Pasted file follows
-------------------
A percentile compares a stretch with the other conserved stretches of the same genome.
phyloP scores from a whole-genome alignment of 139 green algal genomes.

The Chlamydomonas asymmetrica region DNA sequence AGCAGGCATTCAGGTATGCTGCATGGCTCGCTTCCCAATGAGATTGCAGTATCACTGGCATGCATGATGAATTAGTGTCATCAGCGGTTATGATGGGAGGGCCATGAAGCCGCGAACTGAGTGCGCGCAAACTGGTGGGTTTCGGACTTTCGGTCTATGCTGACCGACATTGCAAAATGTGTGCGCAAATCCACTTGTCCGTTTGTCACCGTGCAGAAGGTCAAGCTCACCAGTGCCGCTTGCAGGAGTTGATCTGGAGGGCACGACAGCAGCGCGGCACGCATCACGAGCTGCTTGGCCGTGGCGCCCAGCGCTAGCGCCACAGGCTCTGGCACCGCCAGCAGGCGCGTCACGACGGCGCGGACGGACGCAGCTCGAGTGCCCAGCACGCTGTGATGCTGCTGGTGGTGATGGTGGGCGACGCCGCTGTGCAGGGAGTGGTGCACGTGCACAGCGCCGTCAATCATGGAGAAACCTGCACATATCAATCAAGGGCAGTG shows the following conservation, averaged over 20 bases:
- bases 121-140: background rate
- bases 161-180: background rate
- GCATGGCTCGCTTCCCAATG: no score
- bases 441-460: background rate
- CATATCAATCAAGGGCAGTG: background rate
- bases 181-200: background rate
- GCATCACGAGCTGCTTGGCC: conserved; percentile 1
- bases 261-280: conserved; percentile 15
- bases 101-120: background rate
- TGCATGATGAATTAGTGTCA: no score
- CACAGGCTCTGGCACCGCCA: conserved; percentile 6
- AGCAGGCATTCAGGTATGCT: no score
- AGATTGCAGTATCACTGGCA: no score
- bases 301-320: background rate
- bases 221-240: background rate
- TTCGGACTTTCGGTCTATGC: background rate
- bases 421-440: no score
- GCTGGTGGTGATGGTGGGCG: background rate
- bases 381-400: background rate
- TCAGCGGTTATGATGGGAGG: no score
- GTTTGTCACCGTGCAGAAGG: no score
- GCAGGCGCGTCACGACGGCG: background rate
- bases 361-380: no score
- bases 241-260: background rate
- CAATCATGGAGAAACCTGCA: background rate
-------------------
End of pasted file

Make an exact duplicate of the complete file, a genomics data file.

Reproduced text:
A percentile compares a stretch with the other conserved stretches of the same genome.
phyloP scores from a whole-genome alignment of 139 green algal genomes.

The Chlamydomonas asymmetrica region DNA sequence AGCAGGCATTCAGGTATGCTGCATGGCTCGCTTCCCAATGAGATTGCAGTATCACTGGCATGCATGATGAATTAGTGTCATCAGCGGTTATGATGGGAGGGCCATGAAGCCGCGAACTGAGTGCGCGCAAACTGGTGGGTTTCGGACTTTCGGTCTATGCTGACCGACATTGCAAAATGTGTGCGCAAATCCACTTGTCCGTTTGTCACCGTGCAGAAGGTCAAGCTCACCAGTGCCGCTTGCAGGAGTTGATCTGGAGGGCACGACAGCAGCGCGGCACGCATCACGAGCTGCTTGGCCGTGGCGCCCAGCGCTAGCGCCACAGGCTCTGGCACCGCCAGCAGGCGCGTCACGACGGCGCGGACGGACGCAGCTCGAGTGCCCAGCACGCTGTGATGCTGCTGGTGGTGATGGTGGGCGACGCCGCTGTGCAGGGAGTGGTGCACGTGCACAGCGCCGTCAATCATGGAGAAACCTGCACATATCAATCAAGGGCAGTG shows the following conservation, averaged over 20 bases:
- bases 121-140: background rate
- bases 161-180: background rate
- GCATGGCTCGCTTCCCAATG: no score
- bases 441-460: background rate
- CATATCAATCAAGGGCAGTG: background rate
- bases 181-200: background rate
- GCATCACGAGCTGCTTGGCC: conserved; percentile 1
- bases 261-280: conserved; percentile 15
- bases 101-120: background rate
- TGCATGATGAATTAGTGTCA: no score
- CACAGGCTCTGGCACCGCCA: conserved; percentile 6
- AGCAGGCATTCAGGTATGCT: no score
- AGATTGCAGTATCACTGGCA: no score
- bases 301-320: background rate
- bases 221-240: background rate
- TTCGGACTTTCGGTCTATGC: background rate
- bases 421-440: no score
- GCTGGTGGTGATGGTGGGCG: background rate
- bases 381-400: background rate
- TCAGCGGTTATGATGGGAGG: no score
- GTTTGTCACCGTGCAGAAGG: no score
- GCAGGCGCGTCACGACGGCG: background rate
- bases 361-380: no score
- bases 241-260: background rate
- CAATCATGGAGAAACCTGCA: background rate